All Posts Tagged With: "tuition"
Platform also includes ferry rate freeze
British Columbia’s Opposition New Democrats promised Wednesday to freeze ferry rates for two years while conducting an audit of BC Ferries’ operations, targeting a service that coastal residents have made a sport of griping about in the face of increasing fares and reductions in service.
The NDP released its plan for BC Ferries on the second day of the campaign for the May 14 election, including it among a list of platform promises that also pledged hundreds of millions of dollars for skills training programs and post-secondary education grants.
The Liberals immediately attacked the announcements, saying the NDP had already committed to spending $1 billion, which the governing party said was far more than the province can afford.
If elected, an NDP government would launch an audit to determine how BC Ferries can save money or shift resources to keep fares low and ensure the service is meeting the needs of coastal communities, said party Leader Adrian Dix.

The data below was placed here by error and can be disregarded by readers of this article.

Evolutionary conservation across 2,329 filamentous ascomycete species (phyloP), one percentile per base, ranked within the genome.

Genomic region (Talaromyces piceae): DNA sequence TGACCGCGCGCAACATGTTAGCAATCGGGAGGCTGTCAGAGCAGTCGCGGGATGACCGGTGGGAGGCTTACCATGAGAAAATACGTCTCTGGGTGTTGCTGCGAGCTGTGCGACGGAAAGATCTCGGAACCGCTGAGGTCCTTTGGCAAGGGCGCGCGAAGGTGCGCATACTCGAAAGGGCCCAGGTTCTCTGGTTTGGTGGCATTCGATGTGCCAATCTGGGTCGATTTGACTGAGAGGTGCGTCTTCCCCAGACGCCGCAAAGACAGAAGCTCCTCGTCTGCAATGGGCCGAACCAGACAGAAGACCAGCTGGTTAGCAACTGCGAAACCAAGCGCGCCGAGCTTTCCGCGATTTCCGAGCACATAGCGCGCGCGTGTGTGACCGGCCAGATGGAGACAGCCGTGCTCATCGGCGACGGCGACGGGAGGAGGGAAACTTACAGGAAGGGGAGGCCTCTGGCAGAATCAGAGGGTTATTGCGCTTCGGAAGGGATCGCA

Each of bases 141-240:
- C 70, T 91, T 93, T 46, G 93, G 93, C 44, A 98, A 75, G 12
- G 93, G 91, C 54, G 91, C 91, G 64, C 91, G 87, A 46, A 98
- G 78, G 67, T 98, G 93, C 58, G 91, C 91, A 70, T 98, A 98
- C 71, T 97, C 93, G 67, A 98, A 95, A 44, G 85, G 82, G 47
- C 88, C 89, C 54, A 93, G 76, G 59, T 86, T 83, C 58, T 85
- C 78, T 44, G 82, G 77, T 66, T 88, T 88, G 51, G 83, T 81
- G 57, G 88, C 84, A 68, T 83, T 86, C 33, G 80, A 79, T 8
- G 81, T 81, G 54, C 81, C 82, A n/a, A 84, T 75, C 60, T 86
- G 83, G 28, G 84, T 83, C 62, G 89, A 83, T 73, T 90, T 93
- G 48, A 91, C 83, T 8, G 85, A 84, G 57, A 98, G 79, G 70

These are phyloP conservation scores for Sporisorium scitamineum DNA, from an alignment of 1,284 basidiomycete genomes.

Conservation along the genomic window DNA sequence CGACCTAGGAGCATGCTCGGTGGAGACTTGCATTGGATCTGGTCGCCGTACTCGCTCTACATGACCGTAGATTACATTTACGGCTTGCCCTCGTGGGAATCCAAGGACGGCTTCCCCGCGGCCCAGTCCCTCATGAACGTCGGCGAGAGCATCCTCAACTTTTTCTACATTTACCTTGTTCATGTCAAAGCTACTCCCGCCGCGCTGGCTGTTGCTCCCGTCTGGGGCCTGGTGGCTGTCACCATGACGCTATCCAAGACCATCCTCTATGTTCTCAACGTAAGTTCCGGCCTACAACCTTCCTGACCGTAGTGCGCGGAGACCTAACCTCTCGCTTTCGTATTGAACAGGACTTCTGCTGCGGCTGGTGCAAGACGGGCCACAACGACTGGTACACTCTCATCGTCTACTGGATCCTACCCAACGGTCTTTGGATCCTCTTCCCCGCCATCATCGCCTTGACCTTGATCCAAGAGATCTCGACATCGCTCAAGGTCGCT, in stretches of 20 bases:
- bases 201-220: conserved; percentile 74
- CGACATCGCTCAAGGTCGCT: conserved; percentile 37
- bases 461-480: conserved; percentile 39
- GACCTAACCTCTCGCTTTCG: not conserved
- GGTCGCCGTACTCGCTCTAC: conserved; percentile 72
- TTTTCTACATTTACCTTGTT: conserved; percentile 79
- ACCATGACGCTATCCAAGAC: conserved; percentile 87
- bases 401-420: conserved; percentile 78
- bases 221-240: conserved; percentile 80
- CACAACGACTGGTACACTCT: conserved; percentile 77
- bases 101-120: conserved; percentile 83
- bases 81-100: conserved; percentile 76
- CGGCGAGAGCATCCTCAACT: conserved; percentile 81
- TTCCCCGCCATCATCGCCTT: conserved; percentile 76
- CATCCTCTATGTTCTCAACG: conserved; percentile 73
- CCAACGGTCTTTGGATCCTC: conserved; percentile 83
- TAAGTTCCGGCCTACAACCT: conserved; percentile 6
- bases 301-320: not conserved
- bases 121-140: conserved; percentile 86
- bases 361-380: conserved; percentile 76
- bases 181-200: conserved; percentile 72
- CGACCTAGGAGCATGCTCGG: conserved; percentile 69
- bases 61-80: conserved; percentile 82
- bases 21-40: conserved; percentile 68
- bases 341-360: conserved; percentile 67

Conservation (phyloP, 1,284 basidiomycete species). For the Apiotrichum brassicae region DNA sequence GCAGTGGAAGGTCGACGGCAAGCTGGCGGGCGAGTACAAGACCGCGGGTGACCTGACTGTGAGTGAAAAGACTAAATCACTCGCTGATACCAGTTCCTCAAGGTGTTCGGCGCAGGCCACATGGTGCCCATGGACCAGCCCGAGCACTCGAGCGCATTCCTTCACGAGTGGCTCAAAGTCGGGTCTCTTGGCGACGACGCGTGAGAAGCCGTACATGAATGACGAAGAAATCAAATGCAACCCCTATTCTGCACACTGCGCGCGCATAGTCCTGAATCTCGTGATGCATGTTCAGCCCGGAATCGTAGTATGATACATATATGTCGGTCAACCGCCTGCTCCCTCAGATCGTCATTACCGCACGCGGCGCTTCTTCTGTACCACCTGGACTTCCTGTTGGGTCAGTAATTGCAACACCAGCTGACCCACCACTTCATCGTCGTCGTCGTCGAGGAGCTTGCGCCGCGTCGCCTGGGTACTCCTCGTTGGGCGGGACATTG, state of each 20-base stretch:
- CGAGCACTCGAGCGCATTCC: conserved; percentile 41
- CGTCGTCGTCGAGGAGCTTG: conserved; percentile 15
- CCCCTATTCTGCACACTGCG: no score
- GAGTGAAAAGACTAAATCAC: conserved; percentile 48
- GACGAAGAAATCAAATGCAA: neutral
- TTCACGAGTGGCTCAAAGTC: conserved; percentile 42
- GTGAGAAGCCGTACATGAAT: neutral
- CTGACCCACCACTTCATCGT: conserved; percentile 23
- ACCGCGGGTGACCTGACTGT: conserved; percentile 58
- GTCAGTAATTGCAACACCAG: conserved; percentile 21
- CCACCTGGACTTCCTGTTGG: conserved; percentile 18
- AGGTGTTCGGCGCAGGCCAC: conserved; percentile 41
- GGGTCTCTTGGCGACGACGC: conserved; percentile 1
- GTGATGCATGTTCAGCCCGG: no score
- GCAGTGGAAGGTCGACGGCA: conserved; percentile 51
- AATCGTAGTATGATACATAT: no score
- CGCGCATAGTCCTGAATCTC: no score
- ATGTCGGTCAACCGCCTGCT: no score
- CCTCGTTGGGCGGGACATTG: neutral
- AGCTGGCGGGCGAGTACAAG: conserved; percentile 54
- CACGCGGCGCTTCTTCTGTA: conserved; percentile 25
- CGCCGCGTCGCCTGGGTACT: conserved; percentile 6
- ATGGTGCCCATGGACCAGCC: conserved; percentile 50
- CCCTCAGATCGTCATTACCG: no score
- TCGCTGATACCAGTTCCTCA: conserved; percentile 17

What students are talking about today (April 10th)
1. Alex Harris, a student at the University of Waterloo, and his dog Molson are calling themselves the “Geese Police.” The pair are patrolling the southern Ontario campus twice daily. Molson, a border collie-golden retriever cross, disperses the nuisance birds while Harris takes notes for his undergraduate thesis project. Canada Geese dominate the university’s campus, making a big a mess and scaring humans while trying to defend their territory. During mating season they get especially aggressive. It’s such a commonly discussed problem that the university’s bookstore now sell t-shirts that read, “I survived nesting season.” See CBC News for more.
2. Today is International Day of Pink, which means students everywhere are showing their opposition to bullying, homophobia and other discrimination by wearing, you guessed it, pink. It was started after high school students in Nova Scotia to support a pink-loving gay student who was bullied. It has high profile support from the likes of Rick Mercer and the Day of Pink Gala in Ottawa will be attended by former governor general Michaëlle Jean and radio host Jian Ghomeshi.
Two Canadian entrepreneurs plan to try